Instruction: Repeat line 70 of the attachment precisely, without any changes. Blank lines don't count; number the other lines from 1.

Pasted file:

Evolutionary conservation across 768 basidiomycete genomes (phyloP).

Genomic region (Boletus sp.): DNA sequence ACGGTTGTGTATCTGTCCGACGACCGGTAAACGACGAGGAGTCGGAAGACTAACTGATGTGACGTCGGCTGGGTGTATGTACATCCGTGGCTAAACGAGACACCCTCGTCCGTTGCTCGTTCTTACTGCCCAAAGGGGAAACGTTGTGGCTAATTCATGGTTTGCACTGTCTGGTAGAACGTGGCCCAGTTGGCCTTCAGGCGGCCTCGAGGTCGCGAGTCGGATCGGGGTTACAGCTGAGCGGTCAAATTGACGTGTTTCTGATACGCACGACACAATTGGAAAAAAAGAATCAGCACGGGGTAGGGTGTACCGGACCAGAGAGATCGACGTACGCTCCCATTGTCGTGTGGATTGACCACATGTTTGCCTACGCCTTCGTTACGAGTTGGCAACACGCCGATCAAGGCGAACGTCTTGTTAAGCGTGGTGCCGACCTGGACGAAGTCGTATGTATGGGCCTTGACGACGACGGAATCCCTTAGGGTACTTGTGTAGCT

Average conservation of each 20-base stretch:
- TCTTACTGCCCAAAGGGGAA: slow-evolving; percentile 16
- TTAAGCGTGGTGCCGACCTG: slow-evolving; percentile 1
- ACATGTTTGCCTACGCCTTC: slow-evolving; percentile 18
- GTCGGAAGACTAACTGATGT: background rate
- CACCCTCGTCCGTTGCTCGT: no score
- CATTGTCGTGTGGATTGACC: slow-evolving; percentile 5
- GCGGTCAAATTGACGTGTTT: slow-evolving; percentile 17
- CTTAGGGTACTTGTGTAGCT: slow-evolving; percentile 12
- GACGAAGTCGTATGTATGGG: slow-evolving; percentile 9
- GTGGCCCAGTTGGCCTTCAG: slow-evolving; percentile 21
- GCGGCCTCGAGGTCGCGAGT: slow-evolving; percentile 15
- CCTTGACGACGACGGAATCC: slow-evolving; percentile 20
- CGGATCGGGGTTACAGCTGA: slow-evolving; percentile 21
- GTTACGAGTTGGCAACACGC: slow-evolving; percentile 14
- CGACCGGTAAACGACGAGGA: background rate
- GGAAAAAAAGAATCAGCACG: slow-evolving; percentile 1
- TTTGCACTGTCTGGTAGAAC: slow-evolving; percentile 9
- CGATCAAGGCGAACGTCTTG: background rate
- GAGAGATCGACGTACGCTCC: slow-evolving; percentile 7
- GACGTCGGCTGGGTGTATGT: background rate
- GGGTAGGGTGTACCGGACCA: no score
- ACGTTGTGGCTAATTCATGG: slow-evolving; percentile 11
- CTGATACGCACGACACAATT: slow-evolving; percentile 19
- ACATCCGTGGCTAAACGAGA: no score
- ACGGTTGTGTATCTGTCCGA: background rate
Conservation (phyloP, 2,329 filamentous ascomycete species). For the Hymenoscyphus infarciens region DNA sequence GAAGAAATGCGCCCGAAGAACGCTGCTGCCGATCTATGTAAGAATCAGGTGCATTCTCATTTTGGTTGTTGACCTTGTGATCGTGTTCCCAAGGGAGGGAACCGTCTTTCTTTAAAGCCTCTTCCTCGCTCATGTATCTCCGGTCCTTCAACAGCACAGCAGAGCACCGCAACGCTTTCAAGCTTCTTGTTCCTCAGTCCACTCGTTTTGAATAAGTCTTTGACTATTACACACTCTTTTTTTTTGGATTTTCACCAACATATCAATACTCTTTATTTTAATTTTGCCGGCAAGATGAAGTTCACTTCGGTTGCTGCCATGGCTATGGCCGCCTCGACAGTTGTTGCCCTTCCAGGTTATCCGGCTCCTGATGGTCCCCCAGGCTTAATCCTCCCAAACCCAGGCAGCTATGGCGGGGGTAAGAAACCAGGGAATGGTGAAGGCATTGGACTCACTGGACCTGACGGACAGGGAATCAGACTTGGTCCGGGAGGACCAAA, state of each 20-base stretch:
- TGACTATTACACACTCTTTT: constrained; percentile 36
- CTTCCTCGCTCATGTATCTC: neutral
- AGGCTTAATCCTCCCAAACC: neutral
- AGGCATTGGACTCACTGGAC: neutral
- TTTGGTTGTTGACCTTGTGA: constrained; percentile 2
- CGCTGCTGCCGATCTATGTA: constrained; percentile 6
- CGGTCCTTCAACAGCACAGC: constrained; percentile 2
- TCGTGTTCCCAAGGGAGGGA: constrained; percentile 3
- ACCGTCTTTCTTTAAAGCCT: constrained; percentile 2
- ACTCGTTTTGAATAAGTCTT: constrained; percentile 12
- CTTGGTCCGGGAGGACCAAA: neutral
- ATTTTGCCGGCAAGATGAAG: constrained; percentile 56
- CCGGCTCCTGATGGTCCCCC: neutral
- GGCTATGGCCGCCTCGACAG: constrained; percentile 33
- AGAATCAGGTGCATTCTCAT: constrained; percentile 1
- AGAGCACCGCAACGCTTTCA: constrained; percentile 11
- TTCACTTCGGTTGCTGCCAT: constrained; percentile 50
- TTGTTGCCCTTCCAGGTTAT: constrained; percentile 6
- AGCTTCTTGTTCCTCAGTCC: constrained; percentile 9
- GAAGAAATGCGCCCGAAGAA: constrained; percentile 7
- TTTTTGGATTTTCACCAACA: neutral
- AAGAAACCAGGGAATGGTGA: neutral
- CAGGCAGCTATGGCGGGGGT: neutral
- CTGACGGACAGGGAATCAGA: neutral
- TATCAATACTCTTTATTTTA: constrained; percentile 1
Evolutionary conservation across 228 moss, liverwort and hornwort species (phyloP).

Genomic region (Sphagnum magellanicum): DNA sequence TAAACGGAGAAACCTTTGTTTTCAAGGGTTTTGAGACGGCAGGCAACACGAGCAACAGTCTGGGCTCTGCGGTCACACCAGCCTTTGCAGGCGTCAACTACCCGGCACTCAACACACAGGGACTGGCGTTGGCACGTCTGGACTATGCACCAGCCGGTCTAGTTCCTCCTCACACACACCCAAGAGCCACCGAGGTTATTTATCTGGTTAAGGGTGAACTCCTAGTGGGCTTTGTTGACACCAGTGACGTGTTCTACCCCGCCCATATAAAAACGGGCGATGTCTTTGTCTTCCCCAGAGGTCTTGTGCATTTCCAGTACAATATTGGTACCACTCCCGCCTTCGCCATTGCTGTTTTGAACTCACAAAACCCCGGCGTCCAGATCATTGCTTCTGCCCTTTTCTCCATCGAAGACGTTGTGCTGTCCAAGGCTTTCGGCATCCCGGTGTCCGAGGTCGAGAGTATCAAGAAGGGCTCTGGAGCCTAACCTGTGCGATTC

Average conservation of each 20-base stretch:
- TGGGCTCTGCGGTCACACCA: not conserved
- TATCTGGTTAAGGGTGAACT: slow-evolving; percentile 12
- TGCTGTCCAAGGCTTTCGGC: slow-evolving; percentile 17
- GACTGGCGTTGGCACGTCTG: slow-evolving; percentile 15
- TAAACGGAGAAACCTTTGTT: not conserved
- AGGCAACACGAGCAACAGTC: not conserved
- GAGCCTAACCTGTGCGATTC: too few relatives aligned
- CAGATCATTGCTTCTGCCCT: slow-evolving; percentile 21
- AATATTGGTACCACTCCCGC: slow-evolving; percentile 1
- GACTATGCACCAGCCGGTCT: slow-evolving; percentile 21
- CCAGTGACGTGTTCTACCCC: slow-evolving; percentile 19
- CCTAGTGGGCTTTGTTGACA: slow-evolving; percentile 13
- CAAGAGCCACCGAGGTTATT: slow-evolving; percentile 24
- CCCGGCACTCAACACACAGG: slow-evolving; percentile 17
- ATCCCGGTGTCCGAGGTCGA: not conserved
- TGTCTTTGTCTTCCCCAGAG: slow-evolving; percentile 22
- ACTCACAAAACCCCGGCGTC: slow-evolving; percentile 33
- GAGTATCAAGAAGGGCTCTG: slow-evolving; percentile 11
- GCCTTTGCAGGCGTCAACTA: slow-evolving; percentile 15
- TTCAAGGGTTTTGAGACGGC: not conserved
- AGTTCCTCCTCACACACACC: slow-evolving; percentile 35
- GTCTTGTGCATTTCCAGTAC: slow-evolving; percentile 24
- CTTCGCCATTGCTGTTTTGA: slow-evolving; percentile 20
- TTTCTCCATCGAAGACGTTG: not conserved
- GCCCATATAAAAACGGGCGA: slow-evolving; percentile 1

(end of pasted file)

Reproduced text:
- CAAGAGCCACCGAGGTTATT: slow-evolving; percentile 24